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Oilseed Pumpkin (Cucurbita pepo L.)


pharmaceuticalSemen Cucurbitae
南瓜 [nàahm gwā]
Naahm gwa
南瓜 [nán guā]
Nan gua
CroatianGolica, Uljana tikva
CzechTykev olejná
EsperantoItala kukurbo, Kurkubeto, Kurkubo
FrenchCourge nue
HungarianSpargatök, Olajtök
RomanianBostan, Dovleac
SlovakTekvica obyčajná
SlovenianOljna buča (oilseed pumpkin); Bučno olje (pumpkin seed oil)
PolishDynia oleista
TurkishBal kabağı; Kabak (general)
Cucurbita pepo: Unshelled pumpkin seeds (Mexico)
Mexican unshelled dried pumpkin seeds
Cucurbita pepo: Hulled pumpkin seeds
Shelled pumpkin seeds

The above list contains only names that either refer to pumpkin in general, or to oilseed pumpkin in special. The numerous names for other cultivars used as vegetables (marrow, squash, pattison, zucchino, courgette and many more) have not been included.

Used plant part

Seeds, dried and toasted, and the oil extracted therefrom.

Plant family

Cucurbitaceae (pumpkin family)

Cucurbita pepo var. styriaca: Styrian oil seed pumpkin
Styrian oilseed pumpkin

Toasted pumpkin seeds have an intense, spicy–nutty fragrance. The flavour of pumpkin seeds oil is so strong that people often have to grow accustomed to it.

Main constituents

Pumpkin seeds contain sizable amounts of protein (35%) and approximately 50% fixed oil, whose fatty acid profile is dominated by unsaturated fatty acids, namely linoleic and oleic acid. There are many trace constituents like tocopherols (0.1%) and phytosterols (total 0.1 to 0.5%); of the latter group, many are specific for the family of even the species.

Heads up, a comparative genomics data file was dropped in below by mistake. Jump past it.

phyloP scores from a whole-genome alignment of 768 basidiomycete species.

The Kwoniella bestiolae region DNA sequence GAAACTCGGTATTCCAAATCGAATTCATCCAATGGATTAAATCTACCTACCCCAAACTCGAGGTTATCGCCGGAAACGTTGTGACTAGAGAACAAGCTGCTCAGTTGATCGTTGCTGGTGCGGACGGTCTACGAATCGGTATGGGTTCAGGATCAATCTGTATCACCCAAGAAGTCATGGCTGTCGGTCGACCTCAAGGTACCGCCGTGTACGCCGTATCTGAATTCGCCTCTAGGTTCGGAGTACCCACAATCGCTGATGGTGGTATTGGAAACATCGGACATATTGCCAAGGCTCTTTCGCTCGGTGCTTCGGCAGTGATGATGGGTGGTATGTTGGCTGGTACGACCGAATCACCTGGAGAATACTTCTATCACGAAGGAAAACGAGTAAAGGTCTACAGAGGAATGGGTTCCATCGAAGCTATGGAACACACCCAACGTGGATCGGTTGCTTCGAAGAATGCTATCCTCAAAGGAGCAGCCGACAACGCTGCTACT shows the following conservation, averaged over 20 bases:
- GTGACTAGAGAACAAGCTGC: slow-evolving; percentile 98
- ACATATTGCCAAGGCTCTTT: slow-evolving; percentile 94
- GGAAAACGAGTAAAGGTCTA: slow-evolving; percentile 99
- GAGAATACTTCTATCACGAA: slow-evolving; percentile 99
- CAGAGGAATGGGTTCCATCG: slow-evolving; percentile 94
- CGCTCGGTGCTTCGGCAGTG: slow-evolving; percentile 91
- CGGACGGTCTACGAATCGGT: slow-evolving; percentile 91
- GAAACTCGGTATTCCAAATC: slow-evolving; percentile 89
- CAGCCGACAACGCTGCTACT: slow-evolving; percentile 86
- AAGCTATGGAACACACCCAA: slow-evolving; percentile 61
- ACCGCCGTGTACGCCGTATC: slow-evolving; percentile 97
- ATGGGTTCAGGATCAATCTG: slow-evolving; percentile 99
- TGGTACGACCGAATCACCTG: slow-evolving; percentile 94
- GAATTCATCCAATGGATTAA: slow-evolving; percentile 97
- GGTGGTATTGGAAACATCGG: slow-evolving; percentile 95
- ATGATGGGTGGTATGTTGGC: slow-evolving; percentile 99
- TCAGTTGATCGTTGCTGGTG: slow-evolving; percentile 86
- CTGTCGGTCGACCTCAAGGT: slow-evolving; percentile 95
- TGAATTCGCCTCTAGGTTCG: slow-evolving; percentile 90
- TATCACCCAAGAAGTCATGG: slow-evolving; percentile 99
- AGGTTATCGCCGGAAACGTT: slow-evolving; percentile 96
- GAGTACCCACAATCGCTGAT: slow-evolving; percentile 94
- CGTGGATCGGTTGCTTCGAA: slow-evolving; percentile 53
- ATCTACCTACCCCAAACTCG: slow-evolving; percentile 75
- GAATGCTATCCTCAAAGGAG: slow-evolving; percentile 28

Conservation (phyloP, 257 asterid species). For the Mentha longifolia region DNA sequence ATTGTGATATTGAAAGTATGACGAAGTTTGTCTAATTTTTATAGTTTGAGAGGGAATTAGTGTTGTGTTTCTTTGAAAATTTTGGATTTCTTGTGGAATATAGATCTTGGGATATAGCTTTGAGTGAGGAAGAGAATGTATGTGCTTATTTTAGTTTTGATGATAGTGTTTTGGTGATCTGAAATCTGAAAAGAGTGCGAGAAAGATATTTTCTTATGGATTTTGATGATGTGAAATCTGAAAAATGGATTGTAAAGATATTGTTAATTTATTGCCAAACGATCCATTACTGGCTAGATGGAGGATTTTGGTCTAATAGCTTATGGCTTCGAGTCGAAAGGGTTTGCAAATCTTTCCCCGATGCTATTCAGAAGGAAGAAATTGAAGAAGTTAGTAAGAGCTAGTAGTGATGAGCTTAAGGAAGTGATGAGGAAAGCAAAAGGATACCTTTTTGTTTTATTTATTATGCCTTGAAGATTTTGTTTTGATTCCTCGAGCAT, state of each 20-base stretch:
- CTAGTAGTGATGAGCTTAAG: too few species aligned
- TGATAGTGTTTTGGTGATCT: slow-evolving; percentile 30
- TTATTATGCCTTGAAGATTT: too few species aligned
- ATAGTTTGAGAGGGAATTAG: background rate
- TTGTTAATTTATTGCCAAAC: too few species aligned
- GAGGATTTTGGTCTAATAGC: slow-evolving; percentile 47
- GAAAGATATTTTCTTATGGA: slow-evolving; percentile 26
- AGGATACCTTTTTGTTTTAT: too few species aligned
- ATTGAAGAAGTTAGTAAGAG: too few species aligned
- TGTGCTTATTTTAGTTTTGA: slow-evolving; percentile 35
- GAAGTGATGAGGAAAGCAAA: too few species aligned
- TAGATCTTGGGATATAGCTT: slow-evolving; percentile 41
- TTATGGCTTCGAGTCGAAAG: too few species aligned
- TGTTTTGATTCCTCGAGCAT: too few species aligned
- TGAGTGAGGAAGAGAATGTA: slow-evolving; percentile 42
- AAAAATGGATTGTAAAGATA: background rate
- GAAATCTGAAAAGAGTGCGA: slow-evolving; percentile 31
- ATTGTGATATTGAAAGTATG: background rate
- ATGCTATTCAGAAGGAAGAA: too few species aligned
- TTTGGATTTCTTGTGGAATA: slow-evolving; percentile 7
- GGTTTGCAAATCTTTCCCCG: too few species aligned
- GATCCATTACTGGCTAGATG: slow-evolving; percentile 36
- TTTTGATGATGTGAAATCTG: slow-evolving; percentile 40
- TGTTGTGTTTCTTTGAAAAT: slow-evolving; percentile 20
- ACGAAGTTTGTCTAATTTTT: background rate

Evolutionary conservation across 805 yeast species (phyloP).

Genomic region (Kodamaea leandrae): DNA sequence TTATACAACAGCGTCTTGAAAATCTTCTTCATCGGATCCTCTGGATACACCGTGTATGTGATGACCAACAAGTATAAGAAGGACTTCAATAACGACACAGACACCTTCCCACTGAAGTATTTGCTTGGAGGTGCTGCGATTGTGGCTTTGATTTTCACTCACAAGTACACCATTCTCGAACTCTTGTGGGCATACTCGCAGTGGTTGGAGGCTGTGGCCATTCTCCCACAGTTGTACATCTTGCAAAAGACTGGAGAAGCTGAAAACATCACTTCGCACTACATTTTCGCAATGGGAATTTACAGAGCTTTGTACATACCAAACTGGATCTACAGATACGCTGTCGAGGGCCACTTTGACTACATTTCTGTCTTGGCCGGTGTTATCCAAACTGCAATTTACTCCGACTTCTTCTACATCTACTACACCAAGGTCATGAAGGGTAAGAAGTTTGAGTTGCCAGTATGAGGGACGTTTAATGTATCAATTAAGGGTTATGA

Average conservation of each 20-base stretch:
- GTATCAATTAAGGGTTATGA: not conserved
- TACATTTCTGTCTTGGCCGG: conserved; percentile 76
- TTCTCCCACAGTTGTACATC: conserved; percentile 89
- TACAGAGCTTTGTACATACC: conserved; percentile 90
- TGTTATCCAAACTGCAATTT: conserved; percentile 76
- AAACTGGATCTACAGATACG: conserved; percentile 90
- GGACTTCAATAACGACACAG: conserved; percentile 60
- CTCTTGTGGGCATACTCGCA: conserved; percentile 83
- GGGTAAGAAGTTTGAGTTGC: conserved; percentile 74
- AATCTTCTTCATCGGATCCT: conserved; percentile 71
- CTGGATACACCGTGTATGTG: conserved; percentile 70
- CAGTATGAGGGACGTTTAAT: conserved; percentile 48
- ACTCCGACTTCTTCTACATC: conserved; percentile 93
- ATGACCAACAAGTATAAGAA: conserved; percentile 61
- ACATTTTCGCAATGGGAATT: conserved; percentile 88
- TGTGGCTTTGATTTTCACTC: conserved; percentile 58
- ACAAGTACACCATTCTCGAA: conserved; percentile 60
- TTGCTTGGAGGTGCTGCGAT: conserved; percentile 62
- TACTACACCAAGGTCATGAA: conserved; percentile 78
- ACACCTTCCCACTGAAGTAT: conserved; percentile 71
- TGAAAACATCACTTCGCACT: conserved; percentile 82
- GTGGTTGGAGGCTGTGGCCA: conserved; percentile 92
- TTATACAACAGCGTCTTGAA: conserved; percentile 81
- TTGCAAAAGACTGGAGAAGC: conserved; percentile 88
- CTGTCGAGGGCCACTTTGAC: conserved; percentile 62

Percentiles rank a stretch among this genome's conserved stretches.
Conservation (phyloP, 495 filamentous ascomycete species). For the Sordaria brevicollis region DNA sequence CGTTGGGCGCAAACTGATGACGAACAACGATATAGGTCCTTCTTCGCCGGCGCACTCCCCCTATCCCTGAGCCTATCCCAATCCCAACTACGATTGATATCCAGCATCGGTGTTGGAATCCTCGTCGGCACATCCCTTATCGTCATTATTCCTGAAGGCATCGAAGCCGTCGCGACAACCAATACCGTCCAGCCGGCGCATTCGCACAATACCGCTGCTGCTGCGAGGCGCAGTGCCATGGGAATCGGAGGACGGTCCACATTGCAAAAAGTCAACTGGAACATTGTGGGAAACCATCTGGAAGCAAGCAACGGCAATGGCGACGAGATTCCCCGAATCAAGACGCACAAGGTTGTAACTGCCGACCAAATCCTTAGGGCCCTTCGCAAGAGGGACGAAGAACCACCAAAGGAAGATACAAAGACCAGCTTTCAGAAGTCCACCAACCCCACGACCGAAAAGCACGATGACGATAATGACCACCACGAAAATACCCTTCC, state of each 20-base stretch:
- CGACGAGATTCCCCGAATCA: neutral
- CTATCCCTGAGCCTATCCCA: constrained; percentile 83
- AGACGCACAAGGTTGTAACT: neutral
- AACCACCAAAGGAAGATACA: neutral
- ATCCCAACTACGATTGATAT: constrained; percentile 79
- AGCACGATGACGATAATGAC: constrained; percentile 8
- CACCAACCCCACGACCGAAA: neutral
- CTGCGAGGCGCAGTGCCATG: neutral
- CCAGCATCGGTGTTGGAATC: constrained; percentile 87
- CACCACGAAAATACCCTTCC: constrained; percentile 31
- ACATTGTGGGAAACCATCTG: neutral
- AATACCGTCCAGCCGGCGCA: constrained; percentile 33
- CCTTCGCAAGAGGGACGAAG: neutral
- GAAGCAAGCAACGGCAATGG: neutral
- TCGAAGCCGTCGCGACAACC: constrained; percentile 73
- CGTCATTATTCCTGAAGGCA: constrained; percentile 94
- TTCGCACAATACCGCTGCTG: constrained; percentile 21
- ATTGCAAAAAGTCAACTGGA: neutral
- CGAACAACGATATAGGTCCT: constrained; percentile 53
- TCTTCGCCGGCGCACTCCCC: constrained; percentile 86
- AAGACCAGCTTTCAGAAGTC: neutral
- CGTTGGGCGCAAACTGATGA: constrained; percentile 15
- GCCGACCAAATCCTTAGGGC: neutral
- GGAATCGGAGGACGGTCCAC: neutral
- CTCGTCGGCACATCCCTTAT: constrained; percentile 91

The dark green colour of pumpkin seed oil is caused by carotenoids (15 ppm, mostly lutein) and even more by porphyrines (13 ppm, mostly chlorophyll b and pheophytin a). Pumpkin seed oil stains have terminated the career of many garments, particularly shirts and ties; the stains, however, pale quickly (though not always completely) in direct sunlight. See also annatto about vegetable colourings.

Cucurbita pepo var. styriaca: Styrian oil pumpkin field
Pumpkin field in Styria

The flavour of pumpkin seeds and pumpkin seed oil develops in a toasting procedure, which is applied to the seeds immediately before extracting the oil. In this process, a multitude of volatile, flavourful compounds forms via the Maillard reaction. There is little scientific research in that field, but it seems that the most important flavour contributions come from pyrazines, e. g., 2,6-dimethylpyrazine.


Pumpkin, Cucurbita pepo, is native to Central America, especially México, where it has been cultivated for millennia.

After the Spaniards had discovered America, pumpkin was imported into Europe and Asia, where it was welcomed as a cheap and nutritional vegetable. Pumpkin seed oil is won from a particular mutant (Styrian oilseed pumpkin, Cucurbita pepo var. styriaca) with tender, non-woody, seed hulls, which is cultivated only in South-Eastern Austria and the adjacent areas of the neighbouring countries. Pumpkin seed oil is produced in greater scale only since the begin of the century.


Selected Links

Chinese Herb Database: Pumpkin Seeds Squash, Pumpkin, Gourd Pumpkinseed Oil Portal ( Kürbiskernöl-Portal ( Sorting Cucurbita names ( On the nomenclature of certain cucurbitaceous plants (

Cucurbita pepo var. styriaca: Pumpkin flower
Flowering pumpkin plant
Cucurbita pepo var. styriaca: Oilseed pumpkin harvesting
For harvest, the pumpkins are manually cut and arranged in straight lines on the field …
Pumpkin seeds (pepitas) are a popular flavouring in Southern México; they both thicken the foods and lend a nutty flavour to them. Pumpkin seeds appear in many recipes from that region, e. g., the sauces known as moles (see sesame in general and Mexican pepper-leaf for Green Mole, mole verde). Before usage, seeds are shortly toasted to develop their characteristic flavour in a dry pan or on the Mexican comal.